Sovcomflot has Worked Around Sanctions to Keep Sailing
Sovcomflot, the Russian state-owned tanker and gas carrier operator, has reportedly found workarounds to address most of the challenges created by the west’s sanctions against Russia. The shipping giant said it is still working and that its fleet remains busy despite the increases in sanctions over the past four months. They, however, remain in technical default on portions of their western debt.
Speaking with reporters at the end of last week, the CEO of the shipping company, Igor Tonkovidov, announced that they had resolved the insurance problems which had threatened to suspend the company’s operations. The increase in banking and financial sanctions by the European Union, the UK, and the United States saw the major insurers such as Guard and Skuld say they were being forced to withdraw their coverage. Major P&I pools have reportedly all ended their coverage and refused new policies for Russian-related assets.
Russian insurers, however, have reportedly stepped in to fill the void with Tonkovidov reporting that Sovcomflot’s fleet meets all international trade requirements, according to a recount of the presentation by Reuters. Sources told Reuters that the state-controlled Russian National Reinsurance Company has become the main reinsurer of Russian ships, including Sovcomflot's fleet.
The western classification societies including DNV, Lloyd’s, and ABS all also announced that they were withdrawing their services from Russia. ABS, for example, issued a statement on March 14, saying, “After careful consideration of the situation in Ukraine and the Black Sea as well as the applicable sanctions, ABS has taken the decision to withdraw all Class services involving Russian vessels, assets, and companies.” ABS reported it was advising clients of the decision while in April DNV reported that it expected to shortly complete the winddown of its services to Russian clients.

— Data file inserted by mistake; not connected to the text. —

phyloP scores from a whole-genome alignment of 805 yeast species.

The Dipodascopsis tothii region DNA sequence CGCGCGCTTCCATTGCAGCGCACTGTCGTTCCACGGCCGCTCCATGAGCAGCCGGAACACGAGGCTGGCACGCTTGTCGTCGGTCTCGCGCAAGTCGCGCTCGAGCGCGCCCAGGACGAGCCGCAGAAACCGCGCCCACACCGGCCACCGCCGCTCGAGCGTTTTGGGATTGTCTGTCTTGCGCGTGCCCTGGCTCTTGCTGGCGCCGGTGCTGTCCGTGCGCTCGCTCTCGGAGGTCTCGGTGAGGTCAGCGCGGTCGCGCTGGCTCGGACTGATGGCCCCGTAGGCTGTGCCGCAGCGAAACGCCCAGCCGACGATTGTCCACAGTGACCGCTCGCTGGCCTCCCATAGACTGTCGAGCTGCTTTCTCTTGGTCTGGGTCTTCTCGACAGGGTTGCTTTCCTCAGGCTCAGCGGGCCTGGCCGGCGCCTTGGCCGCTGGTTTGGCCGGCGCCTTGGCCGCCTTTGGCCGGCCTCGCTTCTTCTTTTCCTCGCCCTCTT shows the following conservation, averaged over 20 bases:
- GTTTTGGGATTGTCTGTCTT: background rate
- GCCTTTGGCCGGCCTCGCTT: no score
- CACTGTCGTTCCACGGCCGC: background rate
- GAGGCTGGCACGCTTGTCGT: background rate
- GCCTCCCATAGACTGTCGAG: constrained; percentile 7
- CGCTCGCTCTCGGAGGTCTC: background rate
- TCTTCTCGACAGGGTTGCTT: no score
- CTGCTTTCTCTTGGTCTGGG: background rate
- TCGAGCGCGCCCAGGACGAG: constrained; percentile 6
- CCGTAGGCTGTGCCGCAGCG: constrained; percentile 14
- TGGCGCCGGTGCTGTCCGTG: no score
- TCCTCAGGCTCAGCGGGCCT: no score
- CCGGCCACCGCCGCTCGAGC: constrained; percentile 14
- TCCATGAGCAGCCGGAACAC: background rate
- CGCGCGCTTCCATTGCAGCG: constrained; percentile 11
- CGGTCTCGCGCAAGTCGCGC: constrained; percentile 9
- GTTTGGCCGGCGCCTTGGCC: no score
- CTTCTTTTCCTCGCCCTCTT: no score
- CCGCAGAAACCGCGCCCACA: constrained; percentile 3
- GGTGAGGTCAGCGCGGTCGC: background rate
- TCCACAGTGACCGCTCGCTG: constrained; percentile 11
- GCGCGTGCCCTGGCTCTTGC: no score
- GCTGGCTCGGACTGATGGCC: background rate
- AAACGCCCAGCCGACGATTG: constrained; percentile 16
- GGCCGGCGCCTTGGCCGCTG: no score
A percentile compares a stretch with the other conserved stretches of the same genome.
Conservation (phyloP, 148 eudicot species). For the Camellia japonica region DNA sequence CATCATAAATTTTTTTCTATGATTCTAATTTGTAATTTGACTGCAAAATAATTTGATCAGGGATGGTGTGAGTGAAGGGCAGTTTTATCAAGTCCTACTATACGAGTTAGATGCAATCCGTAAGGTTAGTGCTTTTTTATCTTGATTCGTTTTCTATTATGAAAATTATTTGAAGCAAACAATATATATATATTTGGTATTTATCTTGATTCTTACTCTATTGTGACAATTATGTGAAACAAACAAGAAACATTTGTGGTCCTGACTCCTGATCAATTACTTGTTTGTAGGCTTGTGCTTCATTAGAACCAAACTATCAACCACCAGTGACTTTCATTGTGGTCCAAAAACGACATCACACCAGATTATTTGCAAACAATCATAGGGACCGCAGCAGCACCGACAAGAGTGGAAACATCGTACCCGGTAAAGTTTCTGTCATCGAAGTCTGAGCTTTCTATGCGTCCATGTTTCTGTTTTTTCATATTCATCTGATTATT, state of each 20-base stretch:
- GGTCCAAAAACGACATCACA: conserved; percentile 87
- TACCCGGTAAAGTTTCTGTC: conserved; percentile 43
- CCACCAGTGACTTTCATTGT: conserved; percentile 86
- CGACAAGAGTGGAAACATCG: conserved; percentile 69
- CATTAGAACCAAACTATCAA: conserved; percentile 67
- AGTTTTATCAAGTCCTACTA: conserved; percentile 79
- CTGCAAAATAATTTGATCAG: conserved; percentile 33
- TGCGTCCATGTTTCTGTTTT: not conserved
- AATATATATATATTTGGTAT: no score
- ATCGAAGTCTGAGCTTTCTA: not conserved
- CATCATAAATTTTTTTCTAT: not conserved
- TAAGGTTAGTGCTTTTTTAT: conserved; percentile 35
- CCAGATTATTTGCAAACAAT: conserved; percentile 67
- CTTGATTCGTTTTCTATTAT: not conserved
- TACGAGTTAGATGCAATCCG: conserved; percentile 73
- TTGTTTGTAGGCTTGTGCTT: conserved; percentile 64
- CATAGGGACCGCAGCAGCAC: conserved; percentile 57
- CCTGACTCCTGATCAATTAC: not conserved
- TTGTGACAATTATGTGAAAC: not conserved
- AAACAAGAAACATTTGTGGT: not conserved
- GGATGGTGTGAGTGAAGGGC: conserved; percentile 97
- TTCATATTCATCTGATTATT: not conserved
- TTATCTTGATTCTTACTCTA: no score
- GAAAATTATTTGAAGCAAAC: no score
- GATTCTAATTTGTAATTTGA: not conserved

Tonkovidov did not address directly how the shipping company has dealt with the withdrawal of the classification societies but media reports have suggested several workarounds. Sovcomflot reportedly was working with an operations management company in Dubai for the fleet. Numerous reports have linked Russian shipping to the Indian Registry of Shipping with a rapid transfer of vessels to IR Class, although the society has denied that it was working with Russian shipping interests.
While Sovcomflot said that its fleet is “almost fully busy,” moving oil products around the globe, the company was earlier forced to idle ships and sell tonnage to address its financial obligation to western banks. A month ago in mid-May, the company confirmed reports saying it had sold 14 vessels achieving its goal to “release a substantial number of vessels from encumbrances.” Observers believed that the sales numbers over 20 ships and pointed out that it included some of the company’s prized LNG carriers and newer ships which were apparently sold by western banks.
Last week, Sovcomflot also confirmed that it had been unable to make a second scheduled coupon payment on its Eurobonds. The company in a statement to investors reiterated that it is hindered by the sanctions imposed on the issuer and the guarantor. “Proper discharge of obligations under the notes is currently technically impracticable due to the refusal of the paying agent to accept the payment and pay the coupon to holders of the notes. PAO Sovcomflot is currently considering modifying the terms of the notes by introducing alternative payment arrangements which would allow resuming regular coupon payments in a timely manner.”
The Russians point to examples such as Sovcomflot saying the western sanctions are ineffective while leaders in the west continue to say that they believe they have dealt significant blows to the Russian economy.